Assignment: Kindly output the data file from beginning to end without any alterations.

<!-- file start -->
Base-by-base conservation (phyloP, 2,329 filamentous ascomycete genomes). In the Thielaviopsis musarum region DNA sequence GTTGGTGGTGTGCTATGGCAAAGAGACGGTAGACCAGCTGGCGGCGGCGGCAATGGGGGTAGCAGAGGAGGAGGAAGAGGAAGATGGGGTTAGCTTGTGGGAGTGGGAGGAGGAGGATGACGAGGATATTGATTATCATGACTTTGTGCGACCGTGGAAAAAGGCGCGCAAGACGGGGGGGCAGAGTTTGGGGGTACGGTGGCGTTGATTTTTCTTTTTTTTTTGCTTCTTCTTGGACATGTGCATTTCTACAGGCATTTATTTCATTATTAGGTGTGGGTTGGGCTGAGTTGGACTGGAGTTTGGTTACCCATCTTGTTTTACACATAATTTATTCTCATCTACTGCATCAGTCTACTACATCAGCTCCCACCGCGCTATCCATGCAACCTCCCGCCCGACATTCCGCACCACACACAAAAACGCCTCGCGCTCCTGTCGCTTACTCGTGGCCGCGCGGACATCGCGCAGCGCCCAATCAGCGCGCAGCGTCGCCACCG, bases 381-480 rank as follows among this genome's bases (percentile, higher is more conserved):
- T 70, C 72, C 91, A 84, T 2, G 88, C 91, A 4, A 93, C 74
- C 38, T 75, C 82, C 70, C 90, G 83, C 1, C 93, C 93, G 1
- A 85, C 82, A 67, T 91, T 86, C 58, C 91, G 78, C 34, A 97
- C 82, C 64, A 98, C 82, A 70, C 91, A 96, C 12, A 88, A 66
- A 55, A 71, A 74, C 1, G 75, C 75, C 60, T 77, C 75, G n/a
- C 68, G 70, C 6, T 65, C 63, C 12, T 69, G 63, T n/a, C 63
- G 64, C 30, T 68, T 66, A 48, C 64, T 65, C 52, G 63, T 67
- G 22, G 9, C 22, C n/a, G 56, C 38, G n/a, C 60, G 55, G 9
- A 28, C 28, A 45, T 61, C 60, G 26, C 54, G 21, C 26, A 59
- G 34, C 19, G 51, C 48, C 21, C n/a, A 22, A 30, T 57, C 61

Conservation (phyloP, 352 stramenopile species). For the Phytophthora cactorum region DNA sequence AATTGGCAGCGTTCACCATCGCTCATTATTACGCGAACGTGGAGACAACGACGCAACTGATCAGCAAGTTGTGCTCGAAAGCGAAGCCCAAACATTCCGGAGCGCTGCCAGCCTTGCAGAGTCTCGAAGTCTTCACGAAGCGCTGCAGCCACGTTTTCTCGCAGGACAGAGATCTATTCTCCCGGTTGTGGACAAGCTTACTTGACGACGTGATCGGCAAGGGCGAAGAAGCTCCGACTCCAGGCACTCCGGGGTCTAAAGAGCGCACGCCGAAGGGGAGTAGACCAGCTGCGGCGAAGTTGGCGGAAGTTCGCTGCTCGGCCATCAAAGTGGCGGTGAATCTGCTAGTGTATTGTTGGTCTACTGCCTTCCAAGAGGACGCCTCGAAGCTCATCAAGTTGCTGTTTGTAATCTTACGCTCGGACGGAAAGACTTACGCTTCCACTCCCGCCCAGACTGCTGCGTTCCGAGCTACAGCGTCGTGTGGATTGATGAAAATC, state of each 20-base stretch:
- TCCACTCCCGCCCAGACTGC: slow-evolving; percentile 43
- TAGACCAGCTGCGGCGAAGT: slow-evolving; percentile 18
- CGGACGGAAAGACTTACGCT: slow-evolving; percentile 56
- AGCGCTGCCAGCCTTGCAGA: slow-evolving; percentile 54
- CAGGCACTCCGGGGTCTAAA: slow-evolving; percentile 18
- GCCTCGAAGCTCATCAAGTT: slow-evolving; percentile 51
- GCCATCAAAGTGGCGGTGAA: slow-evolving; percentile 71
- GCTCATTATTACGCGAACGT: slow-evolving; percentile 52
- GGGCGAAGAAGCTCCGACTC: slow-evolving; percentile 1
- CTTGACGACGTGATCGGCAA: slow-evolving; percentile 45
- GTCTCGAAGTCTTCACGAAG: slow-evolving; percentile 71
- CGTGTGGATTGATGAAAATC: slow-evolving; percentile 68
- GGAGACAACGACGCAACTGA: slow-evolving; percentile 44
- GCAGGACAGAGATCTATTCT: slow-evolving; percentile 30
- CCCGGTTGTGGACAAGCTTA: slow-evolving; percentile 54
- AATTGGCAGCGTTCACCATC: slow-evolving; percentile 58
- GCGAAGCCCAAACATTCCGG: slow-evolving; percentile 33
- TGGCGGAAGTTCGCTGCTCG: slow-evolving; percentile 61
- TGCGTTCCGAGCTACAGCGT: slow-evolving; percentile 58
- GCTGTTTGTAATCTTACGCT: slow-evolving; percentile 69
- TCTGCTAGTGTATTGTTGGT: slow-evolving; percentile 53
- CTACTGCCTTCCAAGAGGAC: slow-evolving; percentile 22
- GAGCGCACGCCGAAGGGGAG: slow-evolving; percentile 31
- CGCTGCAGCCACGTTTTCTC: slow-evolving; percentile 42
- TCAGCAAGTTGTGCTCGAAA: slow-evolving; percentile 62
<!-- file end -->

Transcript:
Base-by-base conservation (phyloP, 2,329 filamentous ascomycete genomes). In the Thielaviopsis musarum region DNA sequence GTTGGTGGTGTGCTATGGCAAAGAGACGGTAGACCAGCTGGCGGCGGCGGCAATGGGGGTAGCAGAGGAGGAGGAAGAGGAAGATGGGGTTAGCTTGTGGGAGTGGGAGGAGGAGGATGACGAGGATATTGATTATCATGACTTTGTGCGACCGTGGAAAAAGGCGCGCAAGACGGGGGGGCAGAGTTTGGGGGTACGGTGGCGTTGATTTTTCTTTTTTTTTTGCTTCTTCTTGGACATGTGCATTTCTACAGGCATTTATTTCATTATTAGGTGTGGGTTGGGCTGAGTTGGACTGGAGTTTGGTTACCCATCTTGTTTTACACATAATTTATTCTCATCTACTGCATCAGTCTACTACATCAGCTCCCACCGCGCTATCCATGCAACCTCCCGCCCGACATTCCGCACCACACACAAAAACGCCTCGCGCTCCTGTCGCTTACTCGTGGCCGCGCGGACATCGCGCAGCGCCCAATCAGCGCGCAGCGTCGCCACCG, bases 381-480 rank as follows among this genome's bases (percentile, higher is more conserved):
- T 70, C 72, C 91, A 84, T 2, G 88, C 91, A 4, A 93, C 74
- C 38, T 75, C 82, C 70, C 90, G 83, C 1, C 93, C 93, G 1
- A 85, C 82, A 67, T 91, T 86, C 58, C 91, G 78, C 34, A 97
- C 82, C 64, A 98, C 82, A 70, C 91, A 96, C 12, A 88, A 66
- A 55, A 71, A 74, C 1, G 75, C 75, C 60, T 77, C 75, G n/a
- C 68, G 70, C 6, T 65, C 63, C 12, T 69, G 63, T n/a, C 63
- G 64, C 30, T 68, T 66, A 48, C 64, T 65, C 52, G 63, T 67
- G 22, G 9, C 22, C n/a, G 56, C 38, G n/a, C 60, G 55, G 9
- A 28, C 28, A 45, T 61, C 60, G 26, C 54, G 21, C 26, A 59
- G 34, C 19, G 51, C 48, C 21, C n/a, A 22, A 30, T 57, C 61

Conservation (phyloP, 352 stramenopile species). For the Phytophthora cactorum region DNA sequence AATTGGCAGCGTTCACCATCGCTCATTATTACGCGAACGTGGAGACAACGACGCAACTGATCAGCAAGTTGTGCTCGAAAGCGAAGCCCAAACATTCCGGAGCGCTGCCAGCCTTGCAGAGTCTCGAAGTCTTCACGAAGCGCTGCAGCCACGTTTTCTCGCAGGACAGAGATCTATTCTCCCGGTTGTGGACAAGCTTACTTGACGACGTGATCGGCAAGGGCGAAGAAGCTCCGACTCCAGGCACTCCGGGGTCTAAAGAGCGCACGCCGAAGGGGAGTAGACCAGCTGCGGCGAAGTTGGCGGAAGTTCGCTGCTCGGCCATCAAAGTGGCGGTGAATCTGCTAGTGTATTGTTGGTCTACTGCCTTCCAAGAGGACGCCTCGAAGCTCATCAAGTTGCTGTTTGTAATCTTACGCTCGGACGGAAAGACTTACGCTTCCACTCCCGCCCAGACTGCTGCGTTCCGAGCTACAGCGTCGTGTGGATTGATGAAAATC, state of each 20-base stretch:
- TCCACTCCCGCCCAGACTGC: slow-evolving; percentile 43
- TAGACCAGCTGCGGCGAAGT: slow-evolving; percentile 18
- CGGACGGAAAGACTTACGCT: slow-evolving; percentile 56
- AGCGCTGCCAGCCTTGCAGA: slow-evolving; percentile 54
- CAGGCACTCCGGGGTCTAAA: slow-evolving; percentile 18
- GCCTCGAAGCTCATCAAGTT: slow-evolving; percentile 51
- GCCATCAAAGTGGCGGTGAA: slow-evolving; percentile 71
- GCTCATTATTACGCGAACGT: slow-evolving; percentile 52
- GGGCGAAGAAGCTCCGACTC: slow-evolving; percentile 1
- CTTGACGACGTGATCGGCAA: slow-evolving; percentile 45
- GTCTCGAAGTCTTCACGAAG: slow-evolving; percentile 71
- CGTGTGGATTGATGAAAATC: slow-evolving; percentile 68
- GGAGACAACGACGCAACTGA: slow-evolving; percentile 44
- GCAGGACAGAGATCTATTCT: slow-evolving; percentile 30
- CCCGGTTGTGGACAAGCTTA: slow-evolving; percentile 54
- AATTGGCAGCGTTCACCATC: slow-evolving; percentile 58
- GCGAAGCCCAAACATTCCGG: slow-evolving; percentile 33
- TGGCGGAAGTTCGCTGCTCG: slow-evolving; percentile 61
- TGCGTTCCGAGCTACAGCGT: slow-evolving; percentile 58
- GCTGTTTGTAATCTTACGCT: slow-evolving; percentile 69
- TCTGCTAGTGTATTGTTGGT: slow-evolving; percentile 53
- CTACTGCCTTCCAAGAGGAC: slow-evolving; percentile 22
- GAGCGCACGCCGAAGGGGAG: slow-evolving; percentile 31
- CGCTGCAGCCACGTTTTCTC: slow-evolving; percentile 42
- TCAGCAAGTTGTGCTCGAAA: slow-evolving; percentile 62